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I'm interested in the solar system. I want to know about the things you are learning. I want to know about the special interests you have to share with me and what you are specifically learning about.
Answer 1:

This is a bit like asking Michael Jordan to teach you everything he knows about basketball in a single letter!!!

I am working on many different projects. These include: (1) the volcanology of Mt. Etna in Sicily (Italy), (2) the flow properties of magma determined in my lab at UCSB where we melt rocks, (3) study of a group of meteorites that were blasted off the surface of Mars 16 million years ago during an impact and got sent to Earth.

I like to work on different problems because it keeps things interesting. If you have more specific questions I would be glad to answer.

http://magma.geol.ucsb.edu/

Answer 2:

Since I am a chemical engineer, I am not currently studying the solar system right now.We have sent your question out to some others and hopefully some of the space scientists will respond. For the time being, let me tell you about an interesting problem about the solar system that is still being examined. The problem involves the formation of the moon. Most people now think that the moon was formed when another planet struck the earth many billions of years ago. This explanation makes a lot of sense, but it does not easily explain the moon's orbit. Specifically, most people think that the collision that formed the moon should have resulted in the moon circling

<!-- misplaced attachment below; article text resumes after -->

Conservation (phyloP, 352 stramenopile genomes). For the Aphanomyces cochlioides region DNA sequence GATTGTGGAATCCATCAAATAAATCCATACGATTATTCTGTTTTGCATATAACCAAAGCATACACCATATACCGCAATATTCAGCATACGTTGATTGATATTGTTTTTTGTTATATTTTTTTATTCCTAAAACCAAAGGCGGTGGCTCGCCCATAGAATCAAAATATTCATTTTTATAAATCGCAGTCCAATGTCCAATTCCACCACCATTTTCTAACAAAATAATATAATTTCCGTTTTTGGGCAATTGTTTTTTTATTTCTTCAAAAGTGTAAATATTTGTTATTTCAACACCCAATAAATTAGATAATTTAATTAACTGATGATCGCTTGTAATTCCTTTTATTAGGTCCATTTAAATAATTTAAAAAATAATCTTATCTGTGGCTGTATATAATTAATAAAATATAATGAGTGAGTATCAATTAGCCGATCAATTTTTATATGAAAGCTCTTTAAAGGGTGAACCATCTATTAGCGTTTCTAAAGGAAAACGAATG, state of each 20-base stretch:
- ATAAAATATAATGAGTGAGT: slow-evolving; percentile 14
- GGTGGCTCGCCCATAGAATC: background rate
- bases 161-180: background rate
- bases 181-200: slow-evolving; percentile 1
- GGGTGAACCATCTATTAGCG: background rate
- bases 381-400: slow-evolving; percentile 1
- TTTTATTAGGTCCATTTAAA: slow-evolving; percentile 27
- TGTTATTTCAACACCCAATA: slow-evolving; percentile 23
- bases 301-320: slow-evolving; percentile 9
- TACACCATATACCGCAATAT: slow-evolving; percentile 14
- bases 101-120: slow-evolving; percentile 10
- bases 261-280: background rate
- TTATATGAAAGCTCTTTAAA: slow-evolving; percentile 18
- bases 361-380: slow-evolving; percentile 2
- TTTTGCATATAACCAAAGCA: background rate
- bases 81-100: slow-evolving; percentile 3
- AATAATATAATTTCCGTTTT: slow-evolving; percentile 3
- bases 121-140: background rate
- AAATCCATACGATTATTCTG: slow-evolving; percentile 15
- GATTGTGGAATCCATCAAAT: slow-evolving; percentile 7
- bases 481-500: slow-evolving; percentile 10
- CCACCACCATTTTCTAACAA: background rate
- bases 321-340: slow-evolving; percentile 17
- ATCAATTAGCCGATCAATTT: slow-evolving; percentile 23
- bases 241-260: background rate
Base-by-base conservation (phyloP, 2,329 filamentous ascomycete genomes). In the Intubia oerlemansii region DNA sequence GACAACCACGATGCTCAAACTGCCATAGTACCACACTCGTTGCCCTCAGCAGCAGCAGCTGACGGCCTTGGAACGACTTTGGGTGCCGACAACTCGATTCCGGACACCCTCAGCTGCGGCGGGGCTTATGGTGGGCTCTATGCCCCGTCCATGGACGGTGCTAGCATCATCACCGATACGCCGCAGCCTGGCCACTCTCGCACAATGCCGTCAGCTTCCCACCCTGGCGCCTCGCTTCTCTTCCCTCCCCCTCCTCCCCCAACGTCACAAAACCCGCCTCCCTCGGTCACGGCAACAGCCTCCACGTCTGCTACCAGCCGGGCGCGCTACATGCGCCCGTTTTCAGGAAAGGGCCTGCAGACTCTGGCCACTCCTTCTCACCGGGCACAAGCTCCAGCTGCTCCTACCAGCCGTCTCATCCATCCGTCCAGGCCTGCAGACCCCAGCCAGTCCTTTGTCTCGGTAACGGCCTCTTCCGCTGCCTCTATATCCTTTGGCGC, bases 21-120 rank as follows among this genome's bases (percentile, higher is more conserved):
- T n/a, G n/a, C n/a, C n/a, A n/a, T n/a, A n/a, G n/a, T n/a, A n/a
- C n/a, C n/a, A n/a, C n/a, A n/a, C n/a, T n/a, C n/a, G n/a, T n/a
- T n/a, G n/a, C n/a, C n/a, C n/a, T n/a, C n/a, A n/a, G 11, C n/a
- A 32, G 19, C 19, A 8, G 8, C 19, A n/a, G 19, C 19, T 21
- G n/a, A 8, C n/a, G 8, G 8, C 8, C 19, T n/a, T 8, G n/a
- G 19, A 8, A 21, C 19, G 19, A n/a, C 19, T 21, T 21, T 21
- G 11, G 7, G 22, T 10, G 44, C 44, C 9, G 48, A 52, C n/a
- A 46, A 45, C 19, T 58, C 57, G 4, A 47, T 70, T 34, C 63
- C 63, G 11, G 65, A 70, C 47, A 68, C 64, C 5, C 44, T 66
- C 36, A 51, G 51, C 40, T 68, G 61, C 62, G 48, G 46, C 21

the Earth's equator. The moon actually orbits the Earth at a 10 degree angle to the equator. Some people have thought that this means that the collision theory explanation for the formation of the moon is incorrect. Fortunately, some scientists have just used some very fast computers to show that it is possible for a collision to break off a chunk of a planet and in the process form a moon that orbits like our moon does.

For more information, look on the internet at:
http://abcnews.go.com/sections/science/DailyNews/moon000217.html



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